ST. LOUIS — Overall U.S. drought conditions have worsened for the second week in a row, reversing a recent easing in dry conditions in some areas and keeping the country mired in its worst drought in decades with no immediate relief expected for key Plains farming states.
The weekly U.S. Drought Monitor report released Thursday shows that 62.7 percent of the land in the lower 48 states was in some form of drought as of Tuesday, up from 60.1 percent the previous week. The area in extreme or exceptional drought — the two worst classifications — also rose, to 20.12 percent from last week’s 19.04 percent.
Before the recent downturn, overall conditions had gradually eased over five weeks, offering short-lived encouragement to some of the hardest-hit areas.
Wednesday’s update showed that the dry conditions intensified sharply in Oklahoma, where 90.5 percent of the state is in extreme or exceptional drought — a spike of 19 percentage points. The amount of South Dakota in those two classifications rose more than 8 percentage points to 63.32 percent, reflecting the fact that rainfall from south-central Nebraska northward to mid-South Dakota has been less than 25 percent of normal over the past three months.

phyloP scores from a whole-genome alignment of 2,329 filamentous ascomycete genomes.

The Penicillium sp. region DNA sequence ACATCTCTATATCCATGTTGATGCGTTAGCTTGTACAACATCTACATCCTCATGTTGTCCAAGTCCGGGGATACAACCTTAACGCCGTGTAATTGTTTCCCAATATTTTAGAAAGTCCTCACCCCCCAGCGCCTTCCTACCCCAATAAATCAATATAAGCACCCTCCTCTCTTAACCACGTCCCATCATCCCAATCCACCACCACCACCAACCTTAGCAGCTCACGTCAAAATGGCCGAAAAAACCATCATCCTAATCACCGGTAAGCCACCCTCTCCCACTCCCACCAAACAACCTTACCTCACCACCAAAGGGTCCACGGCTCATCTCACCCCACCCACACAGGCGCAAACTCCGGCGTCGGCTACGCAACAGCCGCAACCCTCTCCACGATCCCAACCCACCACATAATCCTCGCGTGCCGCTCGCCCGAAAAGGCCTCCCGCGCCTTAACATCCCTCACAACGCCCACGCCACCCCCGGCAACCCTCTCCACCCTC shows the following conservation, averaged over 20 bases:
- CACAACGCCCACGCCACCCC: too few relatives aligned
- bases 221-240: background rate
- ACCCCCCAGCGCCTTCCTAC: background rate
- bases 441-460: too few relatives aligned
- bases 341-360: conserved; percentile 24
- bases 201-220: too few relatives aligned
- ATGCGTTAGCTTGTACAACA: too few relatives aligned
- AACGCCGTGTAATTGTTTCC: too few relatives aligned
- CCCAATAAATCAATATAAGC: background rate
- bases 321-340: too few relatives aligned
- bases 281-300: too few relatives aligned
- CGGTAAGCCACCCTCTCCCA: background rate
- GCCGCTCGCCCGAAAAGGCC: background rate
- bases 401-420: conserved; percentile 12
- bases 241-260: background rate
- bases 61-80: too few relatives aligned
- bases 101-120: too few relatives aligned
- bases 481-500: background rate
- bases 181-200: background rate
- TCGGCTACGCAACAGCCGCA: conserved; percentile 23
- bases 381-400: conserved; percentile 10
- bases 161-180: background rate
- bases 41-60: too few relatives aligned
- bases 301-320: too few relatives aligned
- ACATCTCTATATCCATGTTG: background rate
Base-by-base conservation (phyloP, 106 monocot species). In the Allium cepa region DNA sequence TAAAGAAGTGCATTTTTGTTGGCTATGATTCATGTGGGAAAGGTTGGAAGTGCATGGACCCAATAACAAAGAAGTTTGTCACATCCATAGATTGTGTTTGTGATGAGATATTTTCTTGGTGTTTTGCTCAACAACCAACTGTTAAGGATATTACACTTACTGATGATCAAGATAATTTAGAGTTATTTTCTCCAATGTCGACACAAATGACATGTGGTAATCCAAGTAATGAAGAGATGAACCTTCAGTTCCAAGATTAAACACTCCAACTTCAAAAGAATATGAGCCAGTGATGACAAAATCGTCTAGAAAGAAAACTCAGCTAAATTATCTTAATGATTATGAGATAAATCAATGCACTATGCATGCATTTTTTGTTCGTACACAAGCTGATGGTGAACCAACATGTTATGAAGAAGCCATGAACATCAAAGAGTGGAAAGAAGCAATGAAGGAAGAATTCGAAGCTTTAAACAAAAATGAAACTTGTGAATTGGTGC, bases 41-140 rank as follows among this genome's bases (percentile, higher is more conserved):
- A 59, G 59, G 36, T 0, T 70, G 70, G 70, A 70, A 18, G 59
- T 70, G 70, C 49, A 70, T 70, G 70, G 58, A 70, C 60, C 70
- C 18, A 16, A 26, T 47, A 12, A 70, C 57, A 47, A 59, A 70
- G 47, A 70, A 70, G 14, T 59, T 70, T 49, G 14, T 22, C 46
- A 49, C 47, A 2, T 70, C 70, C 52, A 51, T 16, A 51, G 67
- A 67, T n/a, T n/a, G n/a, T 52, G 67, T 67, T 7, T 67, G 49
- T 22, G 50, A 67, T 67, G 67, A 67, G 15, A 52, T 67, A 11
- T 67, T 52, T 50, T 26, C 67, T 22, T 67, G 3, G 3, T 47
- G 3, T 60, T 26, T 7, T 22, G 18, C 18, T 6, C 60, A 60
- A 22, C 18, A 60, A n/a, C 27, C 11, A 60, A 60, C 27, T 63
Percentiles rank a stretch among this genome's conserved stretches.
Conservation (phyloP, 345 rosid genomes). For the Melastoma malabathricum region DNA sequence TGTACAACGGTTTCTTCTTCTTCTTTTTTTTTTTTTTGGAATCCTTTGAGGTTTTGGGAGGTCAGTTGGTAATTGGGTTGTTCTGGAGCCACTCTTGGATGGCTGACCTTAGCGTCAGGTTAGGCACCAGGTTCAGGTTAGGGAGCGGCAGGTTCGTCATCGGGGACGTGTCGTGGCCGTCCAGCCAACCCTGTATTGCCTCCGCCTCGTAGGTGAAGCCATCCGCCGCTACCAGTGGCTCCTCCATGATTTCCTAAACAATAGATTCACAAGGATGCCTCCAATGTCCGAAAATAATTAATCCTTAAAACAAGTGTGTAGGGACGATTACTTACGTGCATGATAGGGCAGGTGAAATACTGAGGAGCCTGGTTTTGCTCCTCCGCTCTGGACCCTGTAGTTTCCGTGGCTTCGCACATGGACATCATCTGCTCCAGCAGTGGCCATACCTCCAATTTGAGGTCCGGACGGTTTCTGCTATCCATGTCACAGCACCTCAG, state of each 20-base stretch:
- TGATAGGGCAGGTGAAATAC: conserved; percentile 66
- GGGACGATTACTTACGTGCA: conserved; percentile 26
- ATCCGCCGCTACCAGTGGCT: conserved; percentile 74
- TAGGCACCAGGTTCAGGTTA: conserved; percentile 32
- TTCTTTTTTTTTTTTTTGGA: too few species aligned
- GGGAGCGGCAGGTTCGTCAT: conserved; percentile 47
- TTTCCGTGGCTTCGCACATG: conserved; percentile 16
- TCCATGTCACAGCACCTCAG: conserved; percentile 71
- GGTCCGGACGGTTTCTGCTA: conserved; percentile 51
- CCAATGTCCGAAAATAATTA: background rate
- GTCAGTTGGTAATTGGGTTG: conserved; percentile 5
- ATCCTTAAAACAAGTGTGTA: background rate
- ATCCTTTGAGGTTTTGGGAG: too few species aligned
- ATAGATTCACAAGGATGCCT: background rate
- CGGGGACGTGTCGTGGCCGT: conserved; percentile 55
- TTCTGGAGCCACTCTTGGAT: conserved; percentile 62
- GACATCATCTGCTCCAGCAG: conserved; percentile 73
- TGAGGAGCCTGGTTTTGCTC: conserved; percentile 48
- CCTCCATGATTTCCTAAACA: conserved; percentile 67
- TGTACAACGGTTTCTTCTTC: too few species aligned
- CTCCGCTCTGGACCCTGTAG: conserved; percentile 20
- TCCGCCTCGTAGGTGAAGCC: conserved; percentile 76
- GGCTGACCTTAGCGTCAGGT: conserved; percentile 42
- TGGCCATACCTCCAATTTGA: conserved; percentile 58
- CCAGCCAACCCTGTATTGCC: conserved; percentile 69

Little changed in much of the rest of middle America, where 96 percent of Nebraska and nearly 78 percent of Kansas remain gripped by extreme or exceptional drought, the U.S. Department of Agriculture’s Eric Luebehusen wrote in Wednesday’s update.
The stubborn drought isn’t likely to relax its grip any time soon, with light showers expected in the Mississippi Valley and southern Texas later this week, Luebehusen wrote. “Otherwise, dry, warm conditions are expected across the remainder of the contiguous U.S., affording most drought areas little — if any — relief over the next five to seven days,” he said.
After a summer in which farmers watched helpless as their corn dried up in the heat and their soybeans became stunted, many are now worrying about their winter wheat.
Most of that crop has emerged, though the parched conditions continue to punish it. Twenty-six percent of those plantings are considered in poor or very poor shape, twice the status from the same time last year, the USDA said this week.
In Kansas, the nation’s top wheat producer, 97 percent of the latest crop has germinated, but one-quarter of those plantings are considered poor or very poor. The situation is far worse in South Dakota, where intensifying conditions have allowed just 60 percent of its winter wheat to emerge, with nearly two-thirds of that crop rated in those two worst classifications.